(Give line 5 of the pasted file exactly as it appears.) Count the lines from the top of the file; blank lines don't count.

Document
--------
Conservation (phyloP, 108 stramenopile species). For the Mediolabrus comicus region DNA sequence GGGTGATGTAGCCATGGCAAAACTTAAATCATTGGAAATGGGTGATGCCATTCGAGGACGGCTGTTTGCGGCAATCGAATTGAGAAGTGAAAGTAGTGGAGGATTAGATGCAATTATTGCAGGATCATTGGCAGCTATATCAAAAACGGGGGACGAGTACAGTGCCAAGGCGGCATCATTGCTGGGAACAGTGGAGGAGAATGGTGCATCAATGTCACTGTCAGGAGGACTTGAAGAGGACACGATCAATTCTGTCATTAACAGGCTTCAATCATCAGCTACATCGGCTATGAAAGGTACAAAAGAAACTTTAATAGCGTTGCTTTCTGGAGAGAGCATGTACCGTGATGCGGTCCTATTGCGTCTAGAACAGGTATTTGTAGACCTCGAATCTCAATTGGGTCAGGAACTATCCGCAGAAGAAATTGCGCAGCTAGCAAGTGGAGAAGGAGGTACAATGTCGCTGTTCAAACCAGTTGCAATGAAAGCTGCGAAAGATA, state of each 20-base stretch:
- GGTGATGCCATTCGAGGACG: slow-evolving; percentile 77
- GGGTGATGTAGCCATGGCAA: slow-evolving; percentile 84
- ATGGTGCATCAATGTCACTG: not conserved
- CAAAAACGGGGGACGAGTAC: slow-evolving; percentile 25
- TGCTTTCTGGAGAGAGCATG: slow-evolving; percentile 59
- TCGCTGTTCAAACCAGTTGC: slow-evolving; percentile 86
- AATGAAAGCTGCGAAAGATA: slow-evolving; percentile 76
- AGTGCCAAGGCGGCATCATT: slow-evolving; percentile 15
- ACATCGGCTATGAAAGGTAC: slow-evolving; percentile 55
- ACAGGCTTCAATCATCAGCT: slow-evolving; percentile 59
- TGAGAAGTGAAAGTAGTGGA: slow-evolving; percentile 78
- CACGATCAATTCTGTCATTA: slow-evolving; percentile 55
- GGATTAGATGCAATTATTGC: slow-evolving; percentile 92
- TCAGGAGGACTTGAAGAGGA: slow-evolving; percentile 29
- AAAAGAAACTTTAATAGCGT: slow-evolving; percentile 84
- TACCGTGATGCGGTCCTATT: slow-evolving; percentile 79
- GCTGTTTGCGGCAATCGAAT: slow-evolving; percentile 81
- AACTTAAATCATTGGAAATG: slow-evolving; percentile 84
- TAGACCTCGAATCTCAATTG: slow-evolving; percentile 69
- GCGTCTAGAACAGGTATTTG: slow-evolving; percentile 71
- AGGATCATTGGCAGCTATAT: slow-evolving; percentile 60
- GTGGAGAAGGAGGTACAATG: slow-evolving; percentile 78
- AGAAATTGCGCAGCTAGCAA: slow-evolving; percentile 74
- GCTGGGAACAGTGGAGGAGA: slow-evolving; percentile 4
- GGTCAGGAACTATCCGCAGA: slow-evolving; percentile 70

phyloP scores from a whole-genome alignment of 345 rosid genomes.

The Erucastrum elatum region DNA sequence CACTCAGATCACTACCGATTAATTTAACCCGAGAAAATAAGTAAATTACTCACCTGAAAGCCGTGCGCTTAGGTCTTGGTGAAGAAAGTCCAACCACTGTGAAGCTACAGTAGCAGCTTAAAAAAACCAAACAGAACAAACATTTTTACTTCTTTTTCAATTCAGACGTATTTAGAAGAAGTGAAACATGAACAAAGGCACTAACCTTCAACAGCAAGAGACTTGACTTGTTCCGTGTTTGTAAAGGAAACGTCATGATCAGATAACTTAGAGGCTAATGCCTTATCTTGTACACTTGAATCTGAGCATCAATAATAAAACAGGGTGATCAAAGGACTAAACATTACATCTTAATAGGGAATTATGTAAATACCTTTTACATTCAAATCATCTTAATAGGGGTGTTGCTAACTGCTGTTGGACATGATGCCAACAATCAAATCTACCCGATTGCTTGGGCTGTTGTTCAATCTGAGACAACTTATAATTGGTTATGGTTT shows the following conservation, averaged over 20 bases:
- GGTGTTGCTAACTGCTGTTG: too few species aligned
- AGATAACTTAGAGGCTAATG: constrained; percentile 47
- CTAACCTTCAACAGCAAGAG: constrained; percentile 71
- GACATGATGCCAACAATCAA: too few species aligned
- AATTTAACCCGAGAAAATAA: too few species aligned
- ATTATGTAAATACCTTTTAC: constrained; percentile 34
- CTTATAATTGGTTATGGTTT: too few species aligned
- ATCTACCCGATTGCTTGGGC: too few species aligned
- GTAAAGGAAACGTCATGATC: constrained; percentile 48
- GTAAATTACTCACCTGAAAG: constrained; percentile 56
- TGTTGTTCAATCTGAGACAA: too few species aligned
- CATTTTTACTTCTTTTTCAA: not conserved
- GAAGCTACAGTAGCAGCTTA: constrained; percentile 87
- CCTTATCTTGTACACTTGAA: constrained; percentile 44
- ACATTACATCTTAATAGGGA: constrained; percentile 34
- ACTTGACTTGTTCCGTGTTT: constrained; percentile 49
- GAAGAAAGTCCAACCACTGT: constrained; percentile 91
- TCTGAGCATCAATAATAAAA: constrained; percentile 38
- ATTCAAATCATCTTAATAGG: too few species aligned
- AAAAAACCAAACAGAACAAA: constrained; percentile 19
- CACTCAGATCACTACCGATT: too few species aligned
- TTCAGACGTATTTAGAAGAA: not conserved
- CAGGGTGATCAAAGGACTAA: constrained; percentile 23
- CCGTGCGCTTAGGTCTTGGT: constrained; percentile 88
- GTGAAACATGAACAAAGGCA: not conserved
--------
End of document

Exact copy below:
- CAAAAACGGGGGACGAGTAC: slow-evolving; percentile 25